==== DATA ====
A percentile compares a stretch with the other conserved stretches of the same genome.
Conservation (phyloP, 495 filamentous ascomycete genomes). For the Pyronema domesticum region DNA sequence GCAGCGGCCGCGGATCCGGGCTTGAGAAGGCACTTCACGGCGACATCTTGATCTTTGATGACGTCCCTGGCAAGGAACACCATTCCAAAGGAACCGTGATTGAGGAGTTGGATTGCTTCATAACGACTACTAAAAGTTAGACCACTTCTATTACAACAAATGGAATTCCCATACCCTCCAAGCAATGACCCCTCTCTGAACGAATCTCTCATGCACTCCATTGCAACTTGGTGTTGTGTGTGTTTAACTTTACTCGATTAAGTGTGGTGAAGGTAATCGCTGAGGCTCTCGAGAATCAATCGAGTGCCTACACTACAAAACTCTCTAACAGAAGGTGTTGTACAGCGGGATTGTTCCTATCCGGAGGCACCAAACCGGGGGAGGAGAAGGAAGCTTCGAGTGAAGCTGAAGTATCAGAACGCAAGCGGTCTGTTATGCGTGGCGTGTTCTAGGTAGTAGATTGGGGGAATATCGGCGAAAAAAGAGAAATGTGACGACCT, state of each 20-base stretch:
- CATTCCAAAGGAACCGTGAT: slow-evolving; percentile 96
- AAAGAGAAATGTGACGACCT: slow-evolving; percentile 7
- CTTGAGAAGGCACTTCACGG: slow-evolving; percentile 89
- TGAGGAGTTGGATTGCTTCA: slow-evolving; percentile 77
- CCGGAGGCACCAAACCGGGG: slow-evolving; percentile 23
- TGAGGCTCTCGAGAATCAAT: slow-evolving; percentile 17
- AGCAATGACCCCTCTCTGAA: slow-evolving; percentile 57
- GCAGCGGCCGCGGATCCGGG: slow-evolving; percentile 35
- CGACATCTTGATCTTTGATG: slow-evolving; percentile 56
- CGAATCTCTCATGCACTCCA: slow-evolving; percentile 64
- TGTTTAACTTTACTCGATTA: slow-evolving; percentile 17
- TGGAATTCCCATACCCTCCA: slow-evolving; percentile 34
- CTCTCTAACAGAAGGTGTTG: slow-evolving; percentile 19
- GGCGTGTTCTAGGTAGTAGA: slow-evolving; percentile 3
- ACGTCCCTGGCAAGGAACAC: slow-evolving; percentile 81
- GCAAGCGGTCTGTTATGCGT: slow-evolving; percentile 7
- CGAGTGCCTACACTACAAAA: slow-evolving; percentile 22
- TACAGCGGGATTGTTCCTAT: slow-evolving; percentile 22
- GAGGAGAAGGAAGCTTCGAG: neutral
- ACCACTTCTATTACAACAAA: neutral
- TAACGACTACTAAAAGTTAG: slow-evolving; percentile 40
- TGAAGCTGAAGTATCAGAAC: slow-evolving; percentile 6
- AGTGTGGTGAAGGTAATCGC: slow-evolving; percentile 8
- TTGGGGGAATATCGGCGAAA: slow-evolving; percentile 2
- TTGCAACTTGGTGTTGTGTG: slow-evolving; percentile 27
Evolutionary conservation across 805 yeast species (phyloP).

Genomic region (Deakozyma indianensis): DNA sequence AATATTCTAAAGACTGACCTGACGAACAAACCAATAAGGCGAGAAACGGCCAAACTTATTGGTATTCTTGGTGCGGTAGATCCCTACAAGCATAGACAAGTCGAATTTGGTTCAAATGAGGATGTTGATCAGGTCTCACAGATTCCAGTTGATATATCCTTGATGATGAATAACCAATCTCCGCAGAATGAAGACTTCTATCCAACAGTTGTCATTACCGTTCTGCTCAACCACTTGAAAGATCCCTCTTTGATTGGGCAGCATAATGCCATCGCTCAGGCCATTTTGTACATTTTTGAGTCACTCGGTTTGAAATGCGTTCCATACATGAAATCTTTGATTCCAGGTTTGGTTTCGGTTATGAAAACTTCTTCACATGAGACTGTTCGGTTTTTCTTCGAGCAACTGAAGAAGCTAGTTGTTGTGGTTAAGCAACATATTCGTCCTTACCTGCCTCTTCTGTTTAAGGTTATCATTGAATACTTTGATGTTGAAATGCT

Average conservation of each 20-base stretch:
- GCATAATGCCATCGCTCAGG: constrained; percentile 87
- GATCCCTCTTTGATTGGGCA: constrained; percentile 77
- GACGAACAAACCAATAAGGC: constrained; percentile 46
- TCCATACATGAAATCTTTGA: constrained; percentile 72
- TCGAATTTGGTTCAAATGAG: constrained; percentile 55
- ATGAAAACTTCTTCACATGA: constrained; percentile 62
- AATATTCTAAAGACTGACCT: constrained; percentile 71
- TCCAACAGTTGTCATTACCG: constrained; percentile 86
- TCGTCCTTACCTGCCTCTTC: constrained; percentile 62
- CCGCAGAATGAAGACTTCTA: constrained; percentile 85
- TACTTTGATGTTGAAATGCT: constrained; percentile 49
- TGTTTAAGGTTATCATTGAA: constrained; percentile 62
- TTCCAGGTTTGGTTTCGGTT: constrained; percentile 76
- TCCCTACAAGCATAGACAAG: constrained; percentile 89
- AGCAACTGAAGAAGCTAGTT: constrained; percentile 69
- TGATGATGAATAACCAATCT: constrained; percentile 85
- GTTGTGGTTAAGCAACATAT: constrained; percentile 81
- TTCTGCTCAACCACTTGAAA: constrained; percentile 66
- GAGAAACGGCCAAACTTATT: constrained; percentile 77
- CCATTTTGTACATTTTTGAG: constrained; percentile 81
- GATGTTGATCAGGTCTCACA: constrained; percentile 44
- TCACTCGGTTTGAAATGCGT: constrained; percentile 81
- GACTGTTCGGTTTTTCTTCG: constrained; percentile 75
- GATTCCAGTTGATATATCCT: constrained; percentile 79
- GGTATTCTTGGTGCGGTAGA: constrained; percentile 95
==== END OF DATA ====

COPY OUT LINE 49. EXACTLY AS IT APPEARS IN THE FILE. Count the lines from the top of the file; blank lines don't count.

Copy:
- GAGAAACGGCCAAACTTATT: constrained; percentile 77